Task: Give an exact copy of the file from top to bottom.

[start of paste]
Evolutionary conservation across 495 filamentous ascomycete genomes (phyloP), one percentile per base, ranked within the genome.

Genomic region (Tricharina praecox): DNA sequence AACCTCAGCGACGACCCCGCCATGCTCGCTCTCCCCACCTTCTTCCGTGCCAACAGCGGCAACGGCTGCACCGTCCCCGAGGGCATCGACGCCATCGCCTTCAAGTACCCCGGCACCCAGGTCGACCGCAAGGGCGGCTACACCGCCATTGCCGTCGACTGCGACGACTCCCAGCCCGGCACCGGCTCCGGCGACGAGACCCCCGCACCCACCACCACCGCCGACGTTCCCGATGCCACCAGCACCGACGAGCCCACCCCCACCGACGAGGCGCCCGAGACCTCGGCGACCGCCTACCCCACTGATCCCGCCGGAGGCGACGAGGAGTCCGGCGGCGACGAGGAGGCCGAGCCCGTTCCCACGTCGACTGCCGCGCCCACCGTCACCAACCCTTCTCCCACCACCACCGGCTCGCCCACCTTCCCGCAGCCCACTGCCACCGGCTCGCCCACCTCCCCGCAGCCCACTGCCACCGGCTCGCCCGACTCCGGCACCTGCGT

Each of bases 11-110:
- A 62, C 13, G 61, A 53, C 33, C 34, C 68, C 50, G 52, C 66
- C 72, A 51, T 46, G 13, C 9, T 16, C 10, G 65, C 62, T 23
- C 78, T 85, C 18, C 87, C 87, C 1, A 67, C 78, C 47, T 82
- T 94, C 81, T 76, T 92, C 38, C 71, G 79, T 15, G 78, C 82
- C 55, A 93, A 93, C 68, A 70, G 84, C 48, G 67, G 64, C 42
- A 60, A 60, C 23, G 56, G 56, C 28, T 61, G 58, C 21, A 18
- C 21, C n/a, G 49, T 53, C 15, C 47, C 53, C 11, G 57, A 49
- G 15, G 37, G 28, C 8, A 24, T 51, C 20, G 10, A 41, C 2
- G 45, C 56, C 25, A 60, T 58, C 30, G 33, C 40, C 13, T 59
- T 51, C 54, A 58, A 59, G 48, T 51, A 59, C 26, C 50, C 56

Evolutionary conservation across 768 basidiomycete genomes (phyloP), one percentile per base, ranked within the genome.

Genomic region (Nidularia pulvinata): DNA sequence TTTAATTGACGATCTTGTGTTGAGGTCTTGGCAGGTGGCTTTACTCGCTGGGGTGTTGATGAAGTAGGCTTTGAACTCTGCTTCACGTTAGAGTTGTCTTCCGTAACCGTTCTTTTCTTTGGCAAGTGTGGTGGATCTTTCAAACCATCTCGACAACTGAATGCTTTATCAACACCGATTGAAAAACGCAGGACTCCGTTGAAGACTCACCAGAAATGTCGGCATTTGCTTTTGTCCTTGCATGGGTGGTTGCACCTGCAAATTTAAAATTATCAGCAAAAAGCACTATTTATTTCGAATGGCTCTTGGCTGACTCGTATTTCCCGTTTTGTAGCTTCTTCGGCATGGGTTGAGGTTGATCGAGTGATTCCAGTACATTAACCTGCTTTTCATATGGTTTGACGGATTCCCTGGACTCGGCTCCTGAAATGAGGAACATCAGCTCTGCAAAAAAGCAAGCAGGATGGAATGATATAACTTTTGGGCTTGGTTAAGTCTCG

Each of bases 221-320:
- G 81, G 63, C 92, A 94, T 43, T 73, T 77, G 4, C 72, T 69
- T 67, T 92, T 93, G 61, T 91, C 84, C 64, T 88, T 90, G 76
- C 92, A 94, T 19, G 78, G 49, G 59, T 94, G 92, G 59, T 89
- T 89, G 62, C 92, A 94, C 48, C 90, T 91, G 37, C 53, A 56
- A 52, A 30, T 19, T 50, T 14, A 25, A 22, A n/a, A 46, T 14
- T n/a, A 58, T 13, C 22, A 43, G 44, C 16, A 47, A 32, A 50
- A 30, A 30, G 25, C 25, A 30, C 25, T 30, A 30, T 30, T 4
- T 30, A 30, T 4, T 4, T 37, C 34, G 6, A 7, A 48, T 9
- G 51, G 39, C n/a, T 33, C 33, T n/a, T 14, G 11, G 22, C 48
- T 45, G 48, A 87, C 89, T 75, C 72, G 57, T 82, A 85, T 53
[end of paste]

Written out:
Evolutionary conservation across 495 filamentous ascomycete genomes (phyloP), one percentile per base, ranked within the genome.

Genomic region (Tricharina praecox): DNA sequence AACCTCAGCGACGACCCCGCCATGCTCGCTCTCCCCACCTTCTTCCGTGCCAACAGCGGCAACGGCTGCACCGTCCCCGAGGGCATCGACGCCATCGCCTTCAAGTACCCCGGCACCCAGGTCGACCGCAAGGGCGGCTACACCGCCATTGCCGTCGACTGCGACGACTCCCAGCCCGGCACCGGCTCCGGCGACGAGACCCCCGCACCCACCACCACCGCCGACGTTCCCGATGCCACCAGCACCGACGAGCCCACCCCCACCGACGAGGCGCCCGAGACCTCGGCGACCGCCTACCCCACTGATCCCGCCGGAGGCGACGAGGAGTCCGGCGGCGACGAGGAGGCCGAGCCCGTTCCCACGTCGACTGCCGCGCCCACCGTCACCAACCCTTCTCCCACCACCACCGGCTCGCCCACCTTCCCGCAGCCCACTGCCACCGGCTCGCCCACCTCCCCGCAGCCCACTGCCACCGGCTCGCCCGACTCCGGCACCTGCGT

Each of bases 11-110:
- A 62, C 13, G 61, A 53, C 33, C 34, C 68, C 50, G 52, C 66
- C 72, A 51, T 46, G 13, C 9, T 16, C 10, G 65, C 62, T 23
- C 78, T 85, C 18, C 87, C 87, C 1, A 67, C 78, C 47, T 82
- T 94, C 81, T 76, T 92, C 38, C 71, G 79, T 15, G 78, C 82
- C 55, A 93, A 93, C 68, A 70, G 84, C 48, G 67, G 64, C 42
- A 60, A 60, C 23, G 56, G 56, C 28, T 61, G 58, C 21, A 18
- C 21, C n/a, G 49, T 53, C 15, C 47, C 53, C 11, G 57, A 49
- G 15, G 37, G 28, C 8, A 24, T 51, C 20, G 10, A 41, C 2
- G 45, C 56, C 25, A 60, T 58, C 30, G 33, C 40, C 13, T 59
- T 51, C 54, A 58, A 59, G 48, T 51, A 59, C 26, C 50, C 56

Evolutionary conservation across 768 basidiomycete genomes (phyloP), one percentile per base, ranked within the genome.

Genomic region (Nidularia pulvinata): DNA sequence TTTAATTGACGATCTTGTGTTGAGGTCTTGGCAGGTGGCTTTACTCGCTGGGGTGTTGATGAAGTAGGCTTTGAACTCTGCTTCACGTTAGAGTTGTCTTCCGTAACCGTTCTTTTCTTTGGCAAGTGTGGTGGATCTTTCAAACCATCTCGACAACTGAATGCTTTATCAACACCGATTGAAAAACGCAGGACTCCGTTGAAGACTCACCAGAAATGTCGGCATTTGCTTTTGTCCTTGCATGGGTGGTTGCACCTGCAAATTTAAAATTATCAGCAAAAAGCACTATTTATTTCGAATGGCTCTTGGCTGACTCGTATTTCCCGTTTTGTAGCTTCTTCGGCATGGGTTGAGGTTGATCGAGTGATTCCAGTACATTAACCTGCTTTTCATATGGTTTGACGGATTCCCTGGACTCGGCTCCTGAAATGAGGAACATCAGCTCTGCAAAAAAGCAAGCAGGATGGAATGATATAACTTTTGGGCTTGGTTAAGTCTCG

Each of bases 221-320:
- G 81, G 63, C 92, A 94, T 43, T 73, T 77, G 4, C 72, T 69
- T 67, T 92, T 93, G 61, T 91, C 84, C 64, T 88, T 90, G 76
- C 92, A 94, T 19, G 78, G 49, G 59, T 94, G 92, G 59, T 89
- T 89, G 62, C 92, A 94, C 48, C 90, T 91, G 37, C 53, A 56
- A 52, A 30, T 19, T 50, T 14, A 25, A 22, A n/a, A 46, T 14
- T n/a, A 58, T 13, C 22, A 43, G 44, C 16, A 47, A 32, A 50
- A 30, A 30, G 25, C 25, A 30, C 25, T 30, A 30, T 30, T 4
- T 30, A 30, T 4, T 4, T 37, C 34, G 6, A 7, A 48, T 9
- G 51, G 39, C n/a, T 33, C 33, T n/a, T 14, G 11, G 22, C 48
- T 45, G 48, A 87, C 89, T 75, C 72, G 57, T 82, A 85, T 53